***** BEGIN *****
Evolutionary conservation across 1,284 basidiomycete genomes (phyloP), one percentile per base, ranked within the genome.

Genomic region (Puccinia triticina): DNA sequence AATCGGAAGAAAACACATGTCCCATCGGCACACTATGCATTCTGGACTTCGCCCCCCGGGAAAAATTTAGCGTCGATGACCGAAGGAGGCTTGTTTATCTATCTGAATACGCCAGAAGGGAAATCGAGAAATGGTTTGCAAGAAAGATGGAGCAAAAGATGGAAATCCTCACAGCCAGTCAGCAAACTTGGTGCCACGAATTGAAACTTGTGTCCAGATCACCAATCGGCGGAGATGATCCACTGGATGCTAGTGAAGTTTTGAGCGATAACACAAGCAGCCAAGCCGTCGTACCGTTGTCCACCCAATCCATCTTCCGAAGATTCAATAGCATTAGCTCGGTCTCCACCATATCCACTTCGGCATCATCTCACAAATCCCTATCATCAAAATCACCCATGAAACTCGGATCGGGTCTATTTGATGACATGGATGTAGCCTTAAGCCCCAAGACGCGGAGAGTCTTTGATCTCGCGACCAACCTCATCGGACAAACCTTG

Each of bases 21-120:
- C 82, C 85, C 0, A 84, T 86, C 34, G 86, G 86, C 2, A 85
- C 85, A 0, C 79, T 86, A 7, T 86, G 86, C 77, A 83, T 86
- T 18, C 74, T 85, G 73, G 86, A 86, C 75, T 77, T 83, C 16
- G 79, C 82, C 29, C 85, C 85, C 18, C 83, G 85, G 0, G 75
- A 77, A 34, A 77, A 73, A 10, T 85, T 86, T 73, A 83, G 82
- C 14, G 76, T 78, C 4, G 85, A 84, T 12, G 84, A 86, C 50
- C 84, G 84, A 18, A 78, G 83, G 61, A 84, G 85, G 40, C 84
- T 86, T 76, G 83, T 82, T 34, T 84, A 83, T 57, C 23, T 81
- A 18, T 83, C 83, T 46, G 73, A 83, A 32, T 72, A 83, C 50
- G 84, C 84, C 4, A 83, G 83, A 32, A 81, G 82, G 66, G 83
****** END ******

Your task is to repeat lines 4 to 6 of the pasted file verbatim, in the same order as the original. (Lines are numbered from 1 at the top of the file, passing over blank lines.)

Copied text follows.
- C 82, C 85, C 0, A 84, T 86, C 34, G 86, G 86, C 2, A 85
- C 85, A 0, C 79, T 86, A 7, T 86, G 86, C 77, A 83, T 86
- T 18, C 74, T 85, G 73, G 86, A 86, C 75, T 77, T 83, C 16